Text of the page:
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Alzheimer’s Patient Gets Life For Shooting Man

January 10, 1996

GREENVILLE, S.C. (AP) _ A man with Alzheimer’s disease was sentenced to life in prison for killing a man who tried to turn around in his driveway.

T.J. Southerlin, 69, on Tuesday pleaded guilty to murder but mentally ill. He shot Marshall Lee Grayson, 53, who was going to a birthday party on July 16 when a fallen tree blocked the road and he had to turn around.

Alzheimer’s, a degenerative disease of the brain, can cause aggression and is sometimes characterized by a tendency to ``fly off the handle,″ clinical psychologist David Price testified.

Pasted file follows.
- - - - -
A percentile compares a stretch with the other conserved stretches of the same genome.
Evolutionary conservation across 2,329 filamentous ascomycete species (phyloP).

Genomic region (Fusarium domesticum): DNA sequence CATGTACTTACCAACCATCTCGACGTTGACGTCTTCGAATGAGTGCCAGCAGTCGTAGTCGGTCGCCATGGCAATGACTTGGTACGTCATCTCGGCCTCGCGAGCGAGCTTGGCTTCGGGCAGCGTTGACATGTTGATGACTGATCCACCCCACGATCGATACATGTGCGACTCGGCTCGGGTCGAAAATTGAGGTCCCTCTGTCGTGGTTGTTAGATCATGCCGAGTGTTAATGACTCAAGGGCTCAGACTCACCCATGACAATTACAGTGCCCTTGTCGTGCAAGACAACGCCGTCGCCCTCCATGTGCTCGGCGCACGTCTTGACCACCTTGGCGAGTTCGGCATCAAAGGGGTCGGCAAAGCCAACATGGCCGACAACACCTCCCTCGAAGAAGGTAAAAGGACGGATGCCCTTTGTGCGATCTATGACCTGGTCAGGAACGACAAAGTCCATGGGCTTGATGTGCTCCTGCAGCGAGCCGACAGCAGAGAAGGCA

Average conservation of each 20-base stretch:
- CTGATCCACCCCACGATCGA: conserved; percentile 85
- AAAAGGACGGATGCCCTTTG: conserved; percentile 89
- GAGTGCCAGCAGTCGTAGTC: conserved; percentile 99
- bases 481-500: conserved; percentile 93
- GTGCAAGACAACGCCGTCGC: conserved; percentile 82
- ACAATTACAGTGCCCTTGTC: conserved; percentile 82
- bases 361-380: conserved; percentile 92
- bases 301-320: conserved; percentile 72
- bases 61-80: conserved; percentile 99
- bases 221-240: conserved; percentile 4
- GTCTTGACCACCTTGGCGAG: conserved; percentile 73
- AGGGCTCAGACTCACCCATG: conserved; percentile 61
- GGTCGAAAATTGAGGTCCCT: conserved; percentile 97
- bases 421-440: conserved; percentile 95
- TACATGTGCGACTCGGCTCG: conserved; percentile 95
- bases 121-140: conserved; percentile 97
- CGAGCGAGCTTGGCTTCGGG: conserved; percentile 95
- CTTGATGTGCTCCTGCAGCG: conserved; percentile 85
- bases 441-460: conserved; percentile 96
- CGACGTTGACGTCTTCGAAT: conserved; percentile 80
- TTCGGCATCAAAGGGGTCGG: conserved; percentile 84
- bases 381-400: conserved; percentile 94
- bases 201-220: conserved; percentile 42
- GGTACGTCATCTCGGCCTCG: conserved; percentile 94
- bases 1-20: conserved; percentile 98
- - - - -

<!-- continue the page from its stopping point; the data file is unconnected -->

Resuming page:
Southerlin had called police earlier in the day about people turning around in his driveway.

After shooting Grayson with a rifle, Southerlin told police, ```Well, sooner or later it was going to be somebody,‴ prosecutor Jimmy Brehm said.

``That man, he just had hatred in his heart that day,″ said Grayson’s niece, Betty Jean Grayson.

Southerlin will be kept in a state hospital for the mentally ill until doctors say he can move to a state prison. He will be eligible for parole in 20 years.

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